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'Hope' circles Mars: UAE probe achieves orbit to study atmosphere

February 9, 2021

— The United Arab Emirates (UAE) successfully put a probe into orbit around Mars, becoming only the fifth entity in history to accomplish the interplanetary feat.

The UAE's "Hope" ("Al-Amal" in Arabic) spacecraft arrived at the Red Planet on Tuesday (Feb. 9), after a seven-month, 307-million-mile (494-million-kilometer) journey. The $200 million Emirates Mars Mission is the UAE's first space project to reach beyond Earth orbit and is the first Arab-led mission to another planet.

"Success! Contact with Hope has been established again. The Mars orbit insertion is now complete," the mission team announced on Twitter.

The news came after the completion of an autonomously-executed 27-minute, six-thruster burn to slow the spacecraft's approach to Mars from 75,000 miles per hour (121,000 km/h) to about 11,000 mph (18,000 km/h), such that Hope could be captured by the planet's gravity.

Mission managers at the Mohammed bin Rashid Space Center in Dubai broke into applause after the probe's signal from Mars reached Earth. The UAE celebrated the achievement by lighting up buildings in red, including the tallest structure in the world, the Burj Khalifa.

The complete picture

The Hope probe was designed to provide the first "complete picture" of Mars' atmosphere and its layers in an attempt to answer key questions about the loss of hydrogen and oxygen into space over the span of one Martian year.

Before beginning to collect data, the small, solar-powered spacecraft will spend about six weeks in its initial elliptical "capture" orbit, circling Mars between 600 miles and 30,700 miles (1,000 and 49,380 km) above the planet. During this time, mission managers will check out the probe's systems and take the mission's first image of Mars.

The probe will then transition into its science orbit, rounding Mars once every 55 hours while following an elliptical path between 12,000 and 27,000 miles (20,000 and 43,000 km) above the surface.

Limited to communicating with the UAE's Mission Operation Center six to eight hours twice a week, the Hope probe will spend two years using its infrared and ultraviolet spectrometers, as well as a multi-wavelength camera, to complete the first planet-wide, 24x7 assessment of Mars' atmospheric dynamics and weather.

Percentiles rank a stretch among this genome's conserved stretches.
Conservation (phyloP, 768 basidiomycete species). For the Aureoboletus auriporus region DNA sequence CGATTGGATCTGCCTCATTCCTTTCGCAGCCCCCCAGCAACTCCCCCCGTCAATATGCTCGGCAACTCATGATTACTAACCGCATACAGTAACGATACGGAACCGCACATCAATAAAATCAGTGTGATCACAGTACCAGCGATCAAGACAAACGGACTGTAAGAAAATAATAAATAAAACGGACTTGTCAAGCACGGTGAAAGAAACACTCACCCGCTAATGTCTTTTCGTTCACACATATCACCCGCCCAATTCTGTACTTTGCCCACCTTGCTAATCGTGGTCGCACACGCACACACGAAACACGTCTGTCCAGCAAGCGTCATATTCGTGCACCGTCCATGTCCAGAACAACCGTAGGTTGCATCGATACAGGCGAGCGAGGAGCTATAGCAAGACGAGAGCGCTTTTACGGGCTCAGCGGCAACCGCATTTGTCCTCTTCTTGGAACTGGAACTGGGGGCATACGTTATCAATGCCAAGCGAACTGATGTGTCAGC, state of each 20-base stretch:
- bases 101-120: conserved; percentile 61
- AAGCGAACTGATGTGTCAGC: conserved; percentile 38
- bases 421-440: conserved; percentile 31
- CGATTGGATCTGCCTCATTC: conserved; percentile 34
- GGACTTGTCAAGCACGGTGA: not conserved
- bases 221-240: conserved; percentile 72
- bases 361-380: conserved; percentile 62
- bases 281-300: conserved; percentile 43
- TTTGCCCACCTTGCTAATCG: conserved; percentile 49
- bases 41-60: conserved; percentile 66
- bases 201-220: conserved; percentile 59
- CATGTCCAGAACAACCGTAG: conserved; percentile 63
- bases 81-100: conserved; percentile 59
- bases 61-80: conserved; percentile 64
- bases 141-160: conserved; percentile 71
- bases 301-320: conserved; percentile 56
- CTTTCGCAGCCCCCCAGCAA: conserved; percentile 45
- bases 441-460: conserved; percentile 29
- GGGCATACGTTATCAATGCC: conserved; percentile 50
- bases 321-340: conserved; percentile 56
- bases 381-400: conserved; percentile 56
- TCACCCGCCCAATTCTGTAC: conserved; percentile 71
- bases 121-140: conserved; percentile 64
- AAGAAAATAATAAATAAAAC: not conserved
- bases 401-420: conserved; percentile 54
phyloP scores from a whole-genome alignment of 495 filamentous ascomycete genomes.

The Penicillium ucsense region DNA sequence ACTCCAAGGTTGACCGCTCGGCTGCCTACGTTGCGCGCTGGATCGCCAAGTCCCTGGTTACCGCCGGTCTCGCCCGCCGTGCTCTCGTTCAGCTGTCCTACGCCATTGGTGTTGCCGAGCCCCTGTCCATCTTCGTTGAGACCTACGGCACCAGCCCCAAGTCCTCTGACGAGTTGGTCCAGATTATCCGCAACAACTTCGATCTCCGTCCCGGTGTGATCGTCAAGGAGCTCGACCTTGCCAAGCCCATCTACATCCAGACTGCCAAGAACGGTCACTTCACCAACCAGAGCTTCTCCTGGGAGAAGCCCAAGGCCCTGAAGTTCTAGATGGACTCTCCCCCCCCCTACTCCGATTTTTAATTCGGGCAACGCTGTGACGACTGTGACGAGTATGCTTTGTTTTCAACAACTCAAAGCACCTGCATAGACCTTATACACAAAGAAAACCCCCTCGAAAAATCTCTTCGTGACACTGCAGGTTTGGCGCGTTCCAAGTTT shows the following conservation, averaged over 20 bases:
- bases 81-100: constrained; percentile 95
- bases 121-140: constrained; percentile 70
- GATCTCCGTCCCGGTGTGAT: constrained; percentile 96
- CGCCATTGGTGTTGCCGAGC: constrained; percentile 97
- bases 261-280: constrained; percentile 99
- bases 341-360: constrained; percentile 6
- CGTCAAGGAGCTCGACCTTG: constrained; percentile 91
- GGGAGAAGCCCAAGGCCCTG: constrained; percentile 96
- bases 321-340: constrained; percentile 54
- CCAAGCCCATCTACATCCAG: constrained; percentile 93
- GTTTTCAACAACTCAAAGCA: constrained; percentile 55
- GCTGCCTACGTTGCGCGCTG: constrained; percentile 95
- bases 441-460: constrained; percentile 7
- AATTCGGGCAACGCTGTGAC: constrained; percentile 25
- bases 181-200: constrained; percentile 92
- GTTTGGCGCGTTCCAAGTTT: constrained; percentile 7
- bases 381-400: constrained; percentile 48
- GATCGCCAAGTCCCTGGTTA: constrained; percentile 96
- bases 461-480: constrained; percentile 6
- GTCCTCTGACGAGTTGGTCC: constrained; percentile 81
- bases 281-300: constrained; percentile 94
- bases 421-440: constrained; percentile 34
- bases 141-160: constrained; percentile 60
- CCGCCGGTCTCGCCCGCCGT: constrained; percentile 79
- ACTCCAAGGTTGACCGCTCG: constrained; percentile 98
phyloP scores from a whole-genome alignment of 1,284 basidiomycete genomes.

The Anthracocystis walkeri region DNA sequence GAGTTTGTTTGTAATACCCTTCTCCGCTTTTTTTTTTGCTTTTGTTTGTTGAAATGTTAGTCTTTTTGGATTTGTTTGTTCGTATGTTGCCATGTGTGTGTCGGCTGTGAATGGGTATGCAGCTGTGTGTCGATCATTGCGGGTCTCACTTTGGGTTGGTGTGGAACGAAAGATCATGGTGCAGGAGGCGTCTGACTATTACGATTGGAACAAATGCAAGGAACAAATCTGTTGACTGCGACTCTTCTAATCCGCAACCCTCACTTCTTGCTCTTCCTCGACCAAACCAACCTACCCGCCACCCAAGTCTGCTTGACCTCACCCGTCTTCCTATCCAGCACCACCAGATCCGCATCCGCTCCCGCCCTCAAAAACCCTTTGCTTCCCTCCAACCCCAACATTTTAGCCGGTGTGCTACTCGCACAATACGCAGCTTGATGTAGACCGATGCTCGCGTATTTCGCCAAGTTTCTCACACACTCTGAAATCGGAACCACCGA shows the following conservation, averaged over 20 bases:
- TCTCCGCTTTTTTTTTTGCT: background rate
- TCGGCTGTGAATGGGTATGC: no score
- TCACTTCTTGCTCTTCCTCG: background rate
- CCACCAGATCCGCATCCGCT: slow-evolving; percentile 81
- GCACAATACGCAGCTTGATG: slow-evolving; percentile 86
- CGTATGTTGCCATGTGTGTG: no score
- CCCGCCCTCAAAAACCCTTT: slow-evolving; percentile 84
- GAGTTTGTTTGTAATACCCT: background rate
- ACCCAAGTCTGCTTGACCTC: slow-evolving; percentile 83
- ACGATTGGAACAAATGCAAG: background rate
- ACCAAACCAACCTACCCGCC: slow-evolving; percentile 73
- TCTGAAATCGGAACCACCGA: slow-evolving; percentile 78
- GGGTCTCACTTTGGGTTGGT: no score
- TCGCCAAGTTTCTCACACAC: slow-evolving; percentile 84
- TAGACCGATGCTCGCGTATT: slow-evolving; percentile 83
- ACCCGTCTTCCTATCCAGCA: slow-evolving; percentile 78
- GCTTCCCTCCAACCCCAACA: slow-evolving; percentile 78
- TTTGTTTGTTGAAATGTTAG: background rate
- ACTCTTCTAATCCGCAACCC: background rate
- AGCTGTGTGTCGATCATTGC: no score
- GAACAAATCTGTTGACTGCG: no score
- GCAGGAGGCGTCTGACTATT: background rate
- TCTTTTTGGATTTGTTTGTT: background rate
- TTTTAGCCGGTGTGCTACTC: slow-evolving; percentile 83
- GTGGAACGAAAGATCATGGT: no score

Launched on July 19, 2020 from the Tanegashima Space Center in Japan, the Hope probe was built at the Laboratory for Atmospheric and Space Physics at the University of Colorado, Boulder. The UAE also worked with scientists at Arizona State University, Northern Arizona University and University of California, Berkeley to design the Emirates Mars Mission.

The Mars Club

The UAE's Hope probe has now joined NASA, European Space Agency (ESA) and Indian Space Research Organization (ISRO) missions in active use around and on Mars.

In addition to past missions by Russia, the UAE is only the fifth nation to study Mars from up-close and only the second to achieve success on its first attempt after India.

"Congratulations Hope on your safe arrival to Mars' orbit! Your bold endeavor to explore the Red Planet will inspire many others to reach for the stars," Thomas Zurbuchen, NASA's associate administrator for science, wrote on Twitter. "We hope to join you at Mars soon with Perseverance."

Hope's arrival marked the first of three incoming Mars missions. China will attempt its first Mars orbit insertion on Wednesday (Feb. 10) with its Tianwen-1 spacecraft, followed by its first try at landing a rover on the planet in May.

NASA, meanwhile, will attempt to land its fifth Mars rover, Perseverance, in Jezero Crater on Feb. 18.

The Emirates Mars Mission, which coincides with the 50th anniversary of the UAE becoming an independent country, is part of an effort by the nation to establish its position in the Arab world as a "beacon of progress." The Mohammed bin Rashid Space Center is currently recruiting its second class of astronauts, has plans to launch a moon mission in 2024 and is working towards a century-long strategy to send a crew to the Mars by 2117.

"The entry of the Hope probe into the orbit of Mars is a significant accomplishment in our nation's history," said Sheikh Mohammed bin Zayed bin Sultan Al Nahyan, Crown Prince of the Emirate of Abu Dhabi. "This achievement was made possible by the Emirati pioneers whose work will inspire future scientists and engineers for generations. We are immensely proud of them."

 


Mohammed bin Rashid Space Center graphic celebrating the Hope probe entering orbit around Mars on Feb. 9, 2021. The United Arab Emirates (UAE) became the fifth entity to achieve the interplanetary feat. (Mohammed bin Rashid Space Center)




Graphic showing the path taken by the United Arab Emirates' Hope probe from Earth to Mars. (Mohammed bin Rashid Space Center)




The United Arab Emirates' (UAE) Hope probe with its solar arrays extended during final checks prior to its launch to Mars. (MBRSC)



Artist's rendering of the United Arab Emirates' "Hope" spacecraft in orbit around Mars to study the atmosphere. (Mohammed bin Rashid Space Center)

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